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Dispatches from Armenia - Tztesutjun Armenia.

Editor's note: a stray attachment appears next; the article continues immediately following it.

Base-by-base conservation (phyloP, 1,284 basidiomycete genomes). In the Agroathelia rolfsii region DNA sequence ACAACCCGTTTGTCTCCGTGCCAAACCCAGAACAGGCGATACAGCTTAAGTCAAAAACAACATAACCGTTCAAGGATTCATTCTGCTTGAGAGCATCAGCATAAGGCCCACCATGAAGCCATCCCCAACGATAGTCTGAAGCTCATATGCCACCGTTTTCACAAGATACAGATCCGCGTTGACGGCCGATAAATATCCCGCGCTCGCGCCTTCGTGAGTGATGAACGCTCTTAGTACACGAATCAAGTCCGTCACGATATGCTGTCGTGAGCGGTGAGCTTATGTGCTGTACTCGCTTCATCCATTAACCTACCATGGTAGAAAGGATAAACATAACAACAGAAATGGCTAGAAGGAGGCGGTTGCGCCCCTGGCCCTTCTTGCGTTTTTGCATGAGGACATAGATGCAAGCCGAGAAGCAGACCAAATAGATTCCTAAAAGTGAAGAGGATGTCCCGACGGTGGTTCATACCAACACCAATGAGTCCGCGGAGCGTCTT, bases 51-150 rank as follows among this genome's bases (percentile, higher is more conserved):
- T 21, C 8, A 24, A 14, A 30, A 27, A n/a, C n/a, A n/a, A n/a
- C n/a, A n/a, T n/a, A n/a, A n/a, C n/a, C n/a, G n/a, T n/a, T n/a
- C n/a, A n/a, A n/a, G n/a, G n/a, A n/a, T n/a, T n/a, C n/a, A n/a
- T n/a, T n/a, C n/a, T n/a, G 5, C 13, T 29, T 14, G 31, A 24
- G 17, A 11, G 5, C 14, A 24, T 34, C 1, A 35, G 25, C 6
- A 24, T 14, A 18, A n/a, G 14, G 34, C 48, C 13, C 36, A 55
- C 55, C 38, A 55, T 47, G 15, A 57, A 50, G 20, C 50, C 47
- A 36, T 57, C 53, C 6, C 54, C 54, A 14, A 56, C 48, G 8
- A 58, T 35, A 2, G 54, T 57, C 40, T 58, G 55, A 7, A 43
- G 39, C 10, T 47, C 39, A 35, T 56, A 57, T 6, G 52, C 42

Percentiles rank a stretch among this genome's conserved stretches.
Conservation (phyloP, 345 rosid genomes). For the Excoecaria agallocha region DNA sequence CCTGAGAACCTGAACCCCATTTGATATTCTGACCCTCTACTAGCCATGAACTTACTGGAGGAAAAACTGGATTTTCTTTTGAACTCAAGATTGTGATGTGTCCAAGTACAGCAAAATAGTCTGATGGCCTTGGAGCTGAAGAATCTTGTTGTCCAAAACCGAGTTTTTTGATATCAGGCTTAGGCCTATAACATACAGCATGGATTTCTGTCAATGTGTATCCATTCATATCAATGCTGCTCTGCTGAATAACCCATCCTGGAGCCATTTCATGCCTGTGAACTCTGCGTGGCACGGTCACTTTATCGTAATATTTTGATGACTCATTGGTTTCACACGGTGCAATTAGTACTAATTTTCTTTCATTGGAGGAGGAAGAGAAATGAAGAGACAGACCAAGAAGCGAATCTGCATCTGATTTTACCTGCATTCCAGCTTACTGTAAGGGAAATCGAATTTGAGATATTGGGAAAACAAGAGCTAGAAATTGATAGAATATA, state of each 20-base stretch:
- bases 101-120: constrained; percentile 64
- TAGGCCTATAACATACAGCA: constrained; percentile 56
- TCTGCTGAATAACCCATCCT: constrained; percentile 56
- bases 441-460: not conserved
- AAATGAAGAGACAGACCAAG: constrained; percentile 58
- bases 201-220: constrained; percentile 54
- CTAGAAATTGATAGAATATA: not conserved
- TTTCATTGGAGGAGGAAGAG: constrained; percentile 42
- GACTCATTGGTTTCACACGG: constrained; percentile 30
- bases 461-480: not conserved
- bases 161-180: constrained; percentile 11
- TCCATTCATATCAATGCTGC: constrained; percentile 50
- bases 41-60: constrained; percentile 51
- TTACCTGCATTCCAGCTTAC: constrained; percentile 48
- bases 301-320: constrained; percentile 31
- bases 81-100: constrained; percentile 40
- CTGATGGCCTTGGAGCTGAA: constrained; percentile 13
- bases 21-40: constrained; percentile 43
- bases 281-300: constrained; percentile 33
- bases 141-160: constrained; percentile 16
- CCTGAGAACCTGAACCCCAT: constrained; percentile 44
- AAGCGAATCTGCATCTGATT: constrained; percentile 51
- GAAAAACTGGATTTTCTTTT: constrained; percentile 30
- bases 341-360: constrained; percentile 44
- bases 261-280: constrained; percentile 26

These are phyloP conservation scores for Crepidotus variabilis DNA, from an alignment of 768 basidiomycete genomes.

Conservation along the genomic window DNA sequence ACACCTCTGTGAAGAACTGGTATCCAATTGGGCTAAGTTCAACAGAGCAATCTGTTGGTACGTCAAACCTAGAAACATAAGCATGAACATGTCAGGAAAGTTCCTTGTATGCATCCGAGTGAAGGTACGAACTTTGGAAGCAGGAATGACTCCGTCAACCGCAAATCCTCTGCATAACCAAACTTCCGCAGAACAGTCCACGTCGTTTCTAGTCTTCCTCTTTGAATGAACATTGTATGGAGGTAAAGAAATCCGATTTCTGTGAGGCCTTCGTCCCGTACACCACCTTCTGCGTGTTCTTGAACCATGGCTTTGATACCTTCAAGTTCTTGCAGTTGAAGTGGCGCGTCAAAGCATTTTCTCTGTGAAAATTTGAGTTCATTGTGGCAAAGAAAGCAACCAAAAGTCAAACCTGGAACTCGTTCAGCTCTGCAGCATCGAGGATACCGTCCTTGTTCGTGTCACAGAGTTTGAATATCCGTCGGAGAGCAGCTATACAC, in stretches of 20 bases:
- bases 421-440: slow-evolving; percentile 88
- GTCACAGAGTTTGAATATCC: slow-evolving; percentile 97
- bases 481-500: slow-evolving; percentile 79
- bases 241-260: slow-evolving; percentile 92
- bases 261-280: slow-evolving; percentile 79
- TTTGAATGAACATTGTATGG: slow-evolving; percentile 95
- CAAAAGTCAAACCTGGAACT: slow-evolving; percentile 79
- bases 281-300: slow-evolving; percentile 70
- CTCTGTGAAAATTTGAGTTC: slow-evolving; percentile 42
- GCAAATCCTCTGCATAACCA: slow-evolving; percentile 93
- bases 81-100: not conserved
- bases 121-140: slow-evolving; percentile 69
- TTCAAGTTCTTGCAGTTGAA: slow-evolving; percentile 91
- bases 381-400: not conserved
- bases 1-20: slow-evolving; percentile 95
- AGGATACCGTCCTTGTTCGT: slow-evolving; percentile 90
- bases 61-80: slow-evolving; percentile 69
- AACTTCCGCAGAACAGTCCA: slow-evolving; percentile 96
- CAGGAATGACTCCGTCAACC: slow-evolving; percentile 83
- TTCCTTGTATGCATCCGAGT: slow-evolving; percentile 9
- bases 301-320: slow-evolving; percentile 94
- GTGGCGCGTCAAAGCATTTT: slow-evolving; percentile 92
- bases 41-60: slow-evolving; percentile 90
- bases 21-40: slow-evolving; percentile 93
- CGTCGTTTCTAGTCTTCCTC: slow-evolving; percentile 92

This is really difficult. After two months in Armenia, my return to the U.S. looms. For the past week I’ve been trying more than ever to process this incredible experience with the hope of being able to summarize it in some kind of eloquent and profound way. This is not going to be the case, unfortunately. I can try and explain it a little bit, though. Being here has been a constant learning process and I’m actually pretty happy to say that I’ve experienced a range of emotions over these two months, both high and low. At the risk of spewing clichés, I find it incredibly hard to describe how strongly I feel about Armenia and Armenians now. Before I came here my knowledge of Armenia added up to, well, nothing. I mean this in the best possible way. Since starting to work for FAR about a year ago, I’ve learned about the organization’s work, along with a little bit about Armenian history and culture and I’ve appreciated all of it. For an odar like me, however, this was nothing compared to actually experiencing Armenia, its wonderful people and witnessing FAR’s work firsthand. Since coming here, I’ve been able to see things like the fragmented remains of the Nagorno-Karabagh War juxtaposed with development in Shushi and Stepanakert and watch clouds sweep in and cover Tatev monastery and its majestic surroundings. I’ve been lulled to sleep by the river in Goris and now feel quite at home in the bustle of Yerevan. I’ve been fortunate enough to meet face to face with the students, doctors, the elderly and the children whose lives have been touched in unique ways through FAR’s programs. And there’s more – tasting some of the freshest and most flavorful fruits and vegetables on earth, attempting to dance, learning the true meaning of Armenian hospitality and the Armenian love for culture and art, and forging friendships that I hope will have no end. I’ve even managed put aside my pre-conceived notions that I’d never be able to learn Armenian and I got myself a tutor. We’ll see how that goes. My strong feelings about Armenia and Armenians didn’t happen overnight, either. I arrived eager to absorb all I could about FAR’s work, along with some Armenian culture and history. My hope was for an enriching experience, which would enable me to improve my work. I never guessed this trip would spark such a fascination. Something crossed over in me, something that’s caused me to be enthralled by Armenia’s tumultuous history, the dynamism and strength of its people, and its global community more than I ever thought possible. I can hardly remember being so pleasantly surprised by something that’s captivated me so unexpectedly. There have been many goodbyes lately; people ask me when I’m coming back. Even though I don’t know when, I do know that I am. On that note, minch nor handipum, Hayastan.

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